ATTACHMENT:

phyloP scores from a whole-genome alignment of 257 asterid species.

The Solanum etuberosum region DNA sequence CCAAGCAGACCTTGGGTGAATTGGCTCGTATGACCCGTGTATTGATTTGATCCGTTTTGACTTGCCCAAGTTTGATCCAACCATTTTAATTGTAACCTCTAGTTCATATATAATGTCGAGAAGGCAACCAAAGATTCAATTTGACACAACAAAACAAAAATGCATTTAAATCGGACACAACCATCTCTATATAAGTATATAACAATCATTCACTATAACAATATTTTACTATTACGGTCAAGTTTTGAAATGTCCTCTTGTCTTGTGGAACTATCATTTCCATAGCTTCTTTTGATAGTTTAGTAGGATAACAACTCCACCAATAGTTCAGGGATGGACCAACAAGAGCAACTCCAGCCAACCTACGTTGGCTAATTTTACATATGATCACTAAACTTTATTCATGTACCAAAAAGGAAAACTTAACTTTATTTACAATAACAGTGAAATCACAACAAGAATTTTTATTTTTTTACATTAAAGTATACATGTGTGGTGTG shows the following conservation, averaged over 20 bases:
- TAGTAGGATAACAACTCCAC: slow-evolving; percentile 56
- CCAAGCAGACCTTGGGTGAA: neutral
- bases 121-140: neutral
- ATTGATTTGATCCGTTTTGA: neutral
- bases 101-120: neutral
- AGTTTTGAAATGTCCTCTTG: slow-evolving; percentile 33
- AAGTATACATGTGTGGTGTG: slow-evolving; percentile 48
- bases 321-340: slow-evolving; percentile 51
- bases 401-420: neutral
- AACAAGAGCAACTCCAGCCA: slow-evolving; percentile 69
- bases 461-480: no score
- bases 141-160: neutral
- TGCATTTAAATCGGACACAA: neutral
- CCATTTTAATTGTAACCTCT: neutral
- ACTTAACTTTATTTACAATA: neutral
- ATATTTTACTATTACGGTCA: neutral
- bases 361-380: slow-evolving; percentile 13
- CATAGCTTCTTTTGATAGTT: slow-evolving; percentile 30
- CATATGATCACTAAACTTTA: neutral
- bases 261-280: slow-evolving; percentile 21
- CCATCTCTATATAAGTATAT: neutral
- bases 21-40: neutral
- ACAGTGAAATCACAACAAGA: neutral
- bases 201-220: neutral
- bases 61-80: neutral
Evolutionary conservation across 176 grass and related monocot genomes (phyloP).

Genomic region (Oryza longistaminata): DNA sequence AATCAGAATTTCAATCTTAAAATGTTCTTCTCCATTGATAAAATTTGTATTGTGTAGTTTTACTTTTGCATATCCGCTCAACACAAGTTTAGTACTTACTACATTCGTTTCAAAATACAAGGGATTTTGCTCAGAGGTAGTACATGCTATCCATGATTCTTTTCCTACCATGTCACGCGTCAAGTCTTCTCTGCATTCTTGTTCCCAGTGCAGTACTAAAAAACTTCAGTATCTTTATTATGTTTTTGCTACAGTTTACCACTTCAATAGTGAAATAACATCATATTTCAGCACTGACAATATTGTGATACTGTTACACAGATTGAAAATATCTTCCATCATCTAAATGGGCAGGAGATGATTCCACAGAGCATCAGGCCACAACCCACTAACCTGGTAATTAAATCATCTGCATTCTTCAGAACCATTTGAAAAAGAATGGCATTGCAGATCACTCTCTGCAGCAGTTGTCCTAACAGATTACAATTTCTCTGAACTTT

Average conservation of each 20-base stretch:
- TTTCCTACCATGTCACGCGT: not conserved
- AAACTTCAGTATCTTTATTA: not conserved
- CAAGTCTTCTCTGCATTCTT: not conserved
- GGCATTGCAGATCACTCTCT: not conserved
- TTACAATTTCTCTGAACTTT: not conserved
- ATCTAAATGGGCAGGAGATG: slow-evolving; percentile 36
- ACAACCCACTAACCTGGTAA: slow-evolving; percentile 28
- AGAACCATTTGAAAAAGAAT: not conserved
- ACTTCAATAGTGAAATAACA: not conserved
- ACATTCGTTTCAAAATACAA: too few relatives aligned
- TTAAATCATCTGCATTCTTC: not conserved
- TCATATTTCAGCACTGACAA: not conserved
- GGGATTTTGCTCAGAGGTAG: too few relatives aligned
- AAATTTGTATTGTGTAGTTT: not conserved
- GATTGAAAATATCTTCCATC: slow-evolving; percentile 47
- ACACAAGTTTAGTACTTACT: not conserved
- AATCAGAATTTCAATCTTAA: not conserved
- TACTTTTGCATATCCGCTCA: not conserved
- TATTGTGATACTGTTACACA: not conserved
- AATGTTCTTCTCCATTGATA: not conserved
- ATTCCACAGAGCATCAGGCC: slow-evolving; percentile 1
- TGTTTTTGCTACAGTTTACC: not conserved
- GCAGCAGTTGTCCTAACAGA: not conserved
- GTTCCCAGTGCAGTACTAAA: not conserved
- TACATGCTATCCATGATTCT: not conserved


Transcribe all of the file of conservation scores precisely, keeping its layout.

phyloP scores from a whole-genome alignment of 257 asterid species.

The Solanum etuberosum region DNA sequence CCAAGCAGACCTTGGGTGAATTGGCTCGTATGACCCGTGTATTGATTTGATCCGTTTTGACTTGCCCAAGTTTGATCCAACCATTTTAATTGTAACCTCTAGTTCATATATAATGTCGAGAAGGCAACCAAAGATTCAATTTGACACAACAAAACAAAAATGCATTTAAATCGGACACAACCATCTCTATATAAGTATATAACAATCATTCACTATAACAATATTTTACTATTACGGTCAAGTTTTGAAATGTCCTCTTGTCTTGTGGAACTATCATTTCCATAGCTTCTTTTGATAGTTTAGTAGGATAACAACTCCACCAATAGTTCAGGGATGGACCAACAAGAGCAACTCCAGCCAACCTACGTTGGCTAATTTTACATATGATCACTAAACTTTATTCATGTACCAAAAAGGAAAACTTAACTTTATTTACAATAACAGTGAAATCACAACAAGAATTTTTATTTTTTTACATTAAAGTATACATGTGTGGTGTG shows the following conservation, averaged over 20 bases:
- TAGTAGGATAACAACTCCAC: slow-evolving; percentile 56
- CCAAGCAGACCTTGGGTGAA: neutral
- bases 121-140: neutral
- ATTGATTTGATCCGTTTTGA: neutral
- bases 101-120: neutral
- AGTTTTGAAATGTCCTCTTG: slow-evolving; percentile 33
- AAGTATACATGTGTGGTGTG: slow-evolving; percentile 48
- bases 321-340: slow-evolving; percentile 51
- bases 401-420: neutral
- AACAAGAGCAACTCCAGCCA: slow-evolving; percentile 69
- bases 461-480: no score
- bases 141-160: neutral
- TGCATTTAAATCGGACACAA: neutral
- CCATTTTAATTGTAACCTCT: neutral
- ACTTAACTTTATTTACAATA: neutral
- ATATTTTACTATTACGGTCA: neutral
- bases 361-380: slow-evolving; percentile 13
- CATAGCTTCTTTTGATAGTT: slow-evolving; percentile 30
- CATATGATCACTAAACTTTA: neutral
- bases 261-280: slow-evolving; percentile 21
- CCATCTCTATATAAGTATAT: neutral
- bases 21-40: neutral
- ACAGTGAAATCACAACAAGA: neutral
- bases 201-220: neutral
- bases 61-80: neutral
Evolutionary conservation across 176 grass and related monocot genomes (phyloP).

Genomic region (Oryza longistaminata): DNA sequence AATCAGAATTTCAATCTTAAAATGTTCTTCTCCATTGATAAAATTTGTATTGTGTAGTTTTACTTTTGCATATCCGCTCAACACAAGTTTAGTACTTACTACATTCGTTTCAAAATACAAGGGATTTTGCTCAGAGGTAGTACATGCTATCCATGATTCTTTTCCTACCATGTCACGCGTCAAGTCTTCTCTGCATTCTTGTTCCCAGTGCAGTACTAAAAAACTTCAGTATCTTTATTATGTTTTTGCTACAGTTTACCACTTCAATAGTGAAATAACATCATATTTCAGCACTGACAATATTGTGATACTGTTACACAGATTGAAAATATCTTCCATCATCTAAATGGGCAGGAGATGATTCCACAGAGCATCAGGCCACAACCCACTAACCTGGTAATTAAATCATCTGCATTCTTCAGAACCATTTGAAAAAGAATGGCATTGCAGATCACTCTCTGCAGCAGTTGTCCTAACAGATTACAATTTCTCTGAACTTT

Average conservation of each 20-base stretch:
- TTTCCTACCATGTCACGCGT: not conserved
- AAACTTCAGTATCTTTATTA: not conserved
- CAAGTCTTCTCTGCATTCTT: not conserved
- GGCATTGCAGATCACTCTCT: not conserved
- TTACAATTTCTCTGAACTTT: not conserved
- ATCTAAATGGGCAGGAGATG: slow-evolving; percentile 36
- ACAACCCACTAACCTGGTAA: slow-evolving; percentile 28
- AGAACCATTTGAAAAAGAAT: not conserved
- ACTTCAATAGTGAAATAACA: not conserved
- ACATTCGTTTCAAAATACAA: too few relatives aligned
- TTAAATCATCTGCATTCTTC: not conserved
- TCATATTTCAGCACTGACAA: not conserved
- GGGATTTTGCTCAGAGGTAG: too few relatives aligned
- AAATTTGTATTGTGTAGTTT: not conserved
- GATTGAAAATATCTTCCATC: slow-evolving; percentile 47
- ACACAAGTTTAGTACTTACT: not conserved
- AATCAGAATTTCAATCTTAA: not conserved
- TACTTTTGCATATCCGCTCA: not conserved
- TATTGTGATACTGTTACACA: not conserved
- AATGTTCTTCTCCATTGATA: not conserved
- ATTCCACAGAGCATCAGGCC: slow-evolving; percentile 1
- TGTTTTTGCTACAGTTTACC: not conserved
- GCAGCAGTTGTCCTAACAGA: not conserved
- GTTCCCAGTGCAGTACTAAA: not conserved
- TACATGCTATCCATGATTCT: not conserved